With this wetter warm autumn on Barrier
there has been huge food abundance in our bush which is good news for
birds, lizards, and insects, but its also great for rats. The well
documented bulge of autumn rats which has usually started to trail off
by now remains high.
In the Windy Hill Rosalie Bay Catchment
Trust sanctuary, however, we have had our lowest ever autumn results
since we began using tracking tunnels to monitor for the presence of
rats in 2004. This has been achieved with a single perimeter track using
Pest-Off (Brodifacoum) and traps at 12.5 metre spacing, with our
interior tracks using Rat-Abate in stations set 25m apart.
A key to the success of this mixed
programme has been the input of our keen volunteers Brandan Kerr and
Dave Harland. Brandon has checked bait and trap stations on the
perimeter tracks weekly – which takes fourteen hours – and this has
assisted to keep the rate of rat re-invasion into the sanctuary area
down. Dave manages part of the Benthorn Farm project area and is also
able to check traps on a weekly basis ensuring that they are continuing
to catch well.
It seems that a mix of management tools
with a high level of station checks has done the trick this autumn.
The current goal of the Trust is to find
the most effective, cost-effective, and socially acceptable way of
keeping pests at very low densities. It takes time to find this out as
each method needs at least two years of operation before the efficacy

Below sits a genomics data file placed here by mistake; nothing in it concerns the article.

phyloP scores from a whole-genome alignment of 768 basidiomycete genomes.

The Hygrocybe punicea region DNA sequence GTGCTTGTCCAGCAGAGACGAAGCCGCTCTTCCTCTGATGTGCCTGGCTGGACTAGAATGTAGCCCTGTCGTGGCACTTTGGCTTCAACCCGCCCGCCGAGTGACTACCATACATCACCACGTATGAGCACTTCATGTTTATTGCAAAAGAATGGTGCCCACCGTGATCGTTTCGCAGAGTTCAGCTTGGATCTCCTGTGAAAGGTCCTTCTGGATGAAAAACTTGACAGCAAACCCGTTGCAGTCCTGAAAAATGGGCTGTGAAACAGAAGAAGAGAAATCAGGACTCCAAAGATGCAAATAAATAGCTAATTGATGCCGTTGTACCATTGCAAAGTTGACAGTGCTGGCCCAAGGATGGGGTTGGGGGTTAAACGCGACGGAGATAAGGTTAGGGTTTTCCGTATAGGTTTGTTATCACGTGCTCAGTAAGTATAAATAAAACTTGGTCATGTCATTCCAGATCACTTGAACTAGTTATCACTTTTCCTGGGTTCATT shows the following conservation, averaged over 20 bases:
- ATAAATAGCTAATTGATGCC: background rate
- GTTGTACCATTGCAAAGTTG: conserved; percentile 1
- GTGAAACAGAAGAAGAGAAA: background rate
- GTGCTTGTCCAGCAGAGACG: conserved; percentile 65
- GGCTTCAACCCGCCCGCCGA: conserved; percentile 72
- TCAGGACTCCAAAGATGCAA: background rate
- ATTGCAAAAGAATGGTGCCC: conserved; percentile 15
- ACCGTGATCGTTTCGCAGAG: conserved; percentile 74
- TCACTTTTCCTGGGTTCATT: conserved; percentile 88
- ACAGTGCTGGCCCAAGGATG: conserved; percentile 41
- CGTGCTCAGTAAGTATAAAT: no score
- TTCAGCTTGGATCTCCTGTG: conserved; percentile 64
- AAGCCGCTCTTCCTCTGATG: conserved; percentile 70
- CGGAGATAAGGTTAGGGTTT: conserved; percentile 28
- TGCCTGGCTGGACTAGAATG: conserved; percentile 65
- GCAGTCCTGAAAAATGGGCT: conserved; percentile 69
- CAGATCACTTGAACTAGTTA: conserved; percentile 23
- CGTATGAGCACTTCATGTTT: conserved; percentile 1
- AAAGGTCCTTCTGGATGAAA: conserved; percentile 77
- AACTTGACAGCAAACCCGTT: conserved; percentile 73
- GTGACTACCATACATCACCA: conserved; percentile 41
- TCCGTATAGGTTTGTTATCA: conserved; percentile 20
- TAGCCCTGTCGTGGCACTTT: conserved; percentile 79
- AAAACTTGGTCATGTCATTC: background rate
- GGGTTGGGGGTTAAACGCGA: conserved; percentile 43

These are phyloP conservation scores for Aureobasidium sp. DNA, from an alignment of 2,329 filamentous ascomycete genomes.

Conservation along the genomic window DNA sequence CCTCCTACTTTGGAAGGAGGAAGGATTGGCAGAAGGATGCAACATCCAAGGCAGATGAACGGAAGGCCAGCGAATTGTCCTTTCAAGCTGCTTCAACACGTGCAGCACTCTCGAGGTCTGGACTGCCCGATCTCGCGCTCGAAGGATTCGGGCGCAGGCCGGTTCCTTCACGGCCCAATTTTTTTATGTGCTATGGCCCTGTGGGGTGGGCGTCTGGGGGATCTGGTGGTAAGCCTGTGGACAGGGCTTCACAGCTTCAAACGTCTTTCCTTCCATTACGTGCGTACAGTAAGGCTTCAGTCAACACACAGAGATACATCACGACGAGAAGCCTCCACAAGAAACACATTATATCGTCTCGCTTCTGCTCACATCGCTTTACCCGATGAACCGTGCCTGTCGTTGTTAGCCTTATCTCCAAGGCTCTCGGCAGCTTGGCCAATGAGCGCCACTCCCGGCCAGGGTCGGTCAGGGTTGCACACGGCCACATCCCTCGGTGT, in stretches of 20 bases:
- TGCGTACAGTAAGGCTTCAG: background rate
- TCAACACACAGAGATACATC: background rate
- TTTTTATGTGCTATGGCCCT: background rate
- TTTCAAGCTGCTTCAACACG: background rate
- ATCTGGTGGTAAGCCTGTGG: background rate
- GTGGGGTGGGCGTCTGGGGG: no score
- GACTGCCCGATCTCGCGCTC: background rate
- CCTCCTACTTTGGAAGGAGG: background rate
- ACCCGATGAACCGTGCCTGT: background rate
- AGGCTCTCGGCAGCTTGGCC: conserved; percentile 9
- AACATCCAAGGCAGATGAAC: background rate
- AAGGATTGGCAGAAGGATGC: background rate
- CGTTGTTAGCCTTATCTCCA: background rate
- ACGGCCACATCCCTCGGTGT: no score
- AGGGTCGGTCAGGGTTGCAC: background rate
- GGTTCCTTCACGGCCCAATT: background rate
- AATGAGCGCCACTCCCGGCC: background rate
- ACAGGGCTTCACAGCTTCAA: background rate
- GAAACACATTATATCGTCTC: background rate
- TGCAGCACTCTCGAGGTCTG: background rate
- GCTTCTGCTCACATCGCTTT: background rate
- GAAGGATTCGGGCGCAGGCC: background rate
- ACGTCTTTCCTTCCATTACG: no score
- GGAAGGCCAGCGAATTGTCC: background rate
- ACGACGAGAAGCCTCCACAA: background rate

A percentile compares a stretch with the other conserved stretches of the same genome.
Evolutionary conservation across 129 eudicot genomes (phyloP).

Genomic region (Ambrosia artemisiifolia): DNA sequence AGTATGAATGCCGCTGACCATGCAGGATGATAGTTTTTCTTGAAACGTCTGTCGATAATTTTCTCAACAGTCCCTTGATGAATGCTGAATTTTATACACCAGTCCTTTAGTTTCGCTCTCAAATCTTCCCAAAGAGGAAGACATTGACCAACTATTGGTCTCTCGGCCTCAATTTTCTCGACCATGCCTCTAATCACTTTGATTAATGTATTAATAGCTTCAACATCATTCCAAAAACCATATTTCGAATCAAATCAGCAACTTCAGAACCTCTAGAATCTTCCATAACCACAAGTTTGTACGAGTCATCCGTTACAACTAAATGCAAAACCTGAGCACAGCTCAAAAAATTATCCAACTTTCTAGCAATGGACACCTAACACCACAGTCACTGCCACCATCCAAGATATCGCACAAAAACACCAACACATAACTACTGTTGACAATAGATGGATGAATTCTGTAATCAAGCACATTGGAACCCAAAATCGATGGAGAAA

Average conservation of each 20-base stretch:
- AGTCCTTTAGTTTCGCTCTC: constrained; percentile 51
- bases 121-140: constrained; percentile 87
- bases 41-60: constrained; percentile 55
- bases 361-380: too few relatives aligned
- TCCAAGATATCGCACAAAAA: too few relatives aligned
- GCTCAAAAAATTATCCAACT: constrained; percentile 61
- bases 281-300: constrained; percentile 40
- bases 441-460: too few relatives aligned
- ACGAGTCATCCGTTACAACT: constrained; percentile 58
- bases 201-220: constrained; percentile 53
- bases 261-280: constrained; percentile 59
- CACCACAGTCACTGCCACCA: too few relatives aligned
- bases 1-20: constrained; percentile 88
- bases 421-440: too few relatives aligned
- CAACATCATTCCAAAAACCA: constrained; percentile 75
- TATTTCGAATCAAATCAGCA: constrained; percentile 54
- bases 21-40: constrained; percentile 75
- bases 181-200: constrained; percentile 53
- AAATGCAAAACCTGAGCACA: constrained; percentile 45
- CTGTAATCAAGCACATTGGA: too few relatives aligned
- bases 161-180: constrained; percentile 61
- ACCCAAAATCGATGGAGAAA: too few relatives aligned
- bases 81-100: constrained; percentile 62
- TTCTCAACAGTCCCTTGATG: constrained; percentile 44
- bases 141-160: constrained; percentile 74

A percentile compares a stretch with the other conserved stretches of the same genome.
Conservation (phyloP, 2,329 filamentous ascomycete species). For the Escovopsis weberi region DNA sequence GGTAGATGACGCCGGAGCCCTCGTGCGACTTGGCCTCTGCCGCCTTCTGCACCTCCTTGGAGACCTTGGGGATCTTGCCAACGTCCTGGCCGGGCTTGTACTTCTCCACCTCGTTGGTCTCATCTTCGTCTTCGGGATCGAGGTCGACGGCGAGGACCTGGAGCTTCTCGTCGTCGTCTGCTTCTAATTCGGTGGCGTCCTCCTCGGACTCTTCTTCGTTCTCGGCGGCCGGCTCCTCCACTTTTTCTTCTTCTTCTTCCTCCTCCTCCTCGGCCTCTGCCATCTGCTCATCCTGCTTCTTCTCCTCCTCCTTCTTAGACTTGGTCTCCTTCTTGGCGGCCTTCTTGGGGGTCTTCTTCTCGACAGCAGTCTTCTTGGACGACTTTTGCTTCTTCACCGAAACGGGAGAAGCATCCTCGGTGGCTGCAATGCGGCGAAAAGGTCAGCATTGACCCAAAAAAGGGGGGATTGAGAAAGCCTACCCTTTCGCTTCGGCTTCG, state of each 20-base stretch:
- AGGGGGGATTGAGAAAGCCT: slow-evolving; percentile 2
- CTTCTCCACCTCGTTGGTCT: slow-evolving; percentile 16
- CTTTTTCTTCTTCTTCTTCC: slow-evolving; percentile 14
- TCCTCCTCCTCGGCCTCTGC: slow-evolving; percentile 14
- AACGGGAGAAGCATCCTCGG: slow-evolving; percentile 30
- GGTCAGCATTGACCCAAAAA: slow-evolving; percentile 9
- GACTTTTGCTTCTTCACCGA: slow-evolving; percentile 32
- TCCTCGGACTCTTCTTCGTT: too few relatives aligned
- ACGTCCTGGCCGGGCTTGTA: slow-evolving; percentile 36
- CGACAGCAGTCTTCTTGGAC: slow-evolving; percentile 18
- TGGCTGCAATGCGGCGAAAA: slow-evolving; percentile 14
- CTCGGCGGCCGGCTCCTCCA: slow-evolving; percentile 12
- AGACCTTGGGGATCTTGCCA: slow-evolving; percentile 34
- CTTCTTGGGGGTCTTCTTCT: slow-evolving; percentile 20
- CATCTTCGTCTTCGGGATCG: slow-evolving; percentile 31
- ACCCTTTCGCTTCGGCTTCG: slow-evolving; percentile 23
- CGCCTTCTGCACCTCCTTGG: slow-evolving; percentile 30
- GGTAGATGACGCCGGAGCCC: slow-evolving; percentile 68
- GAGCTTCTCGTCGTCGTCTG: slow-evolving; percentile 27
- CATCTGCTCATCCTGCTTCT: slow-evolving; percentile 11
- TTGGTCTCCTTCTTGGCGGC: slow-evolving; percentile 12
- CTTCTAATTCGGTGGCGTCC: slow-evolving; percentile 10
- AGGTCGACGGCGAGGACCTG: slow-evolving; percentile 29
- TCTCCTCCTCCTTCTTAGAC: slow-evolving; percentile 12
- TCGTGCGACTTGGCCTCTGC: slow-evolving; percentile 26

can be assessed and seasonal variations and climatic events allowed for.
So far at Windy Hill we have trialled 6
years of trapping, 4 years of traps with short pulses of rat bait (Feracol-cholecalciferol),
18 months of Pest-Off (brodifacoum) bait, and a year of the less potent
Rat-Abate (diphacenone) which is put out and replaced three times a
Trapping only has proven to be the least
effective with a minimum of 30% and a maximum of 73% tracking tunnel
percentages recorded. This has proven that toxins are required as part
of any on-going pest management if we are to keep the rat and mice
numbers low enough for the biodiversity to be sustained or improved. The
Trust is working towards finding the least amount of toxin that can be
used that combined with other methods still achieves a good result. We
are close to finding that out – the Sanctuary rat tracking tunnel
average for 2010 was 9% and the Control, or unmanaged area, stood at
76%. That represents a lot of rats that are not eating our precious
native species in the Sanctuary.
Autumn (April) tracking tunnel
percentages for Windy Hill and the unmanaged Control Site: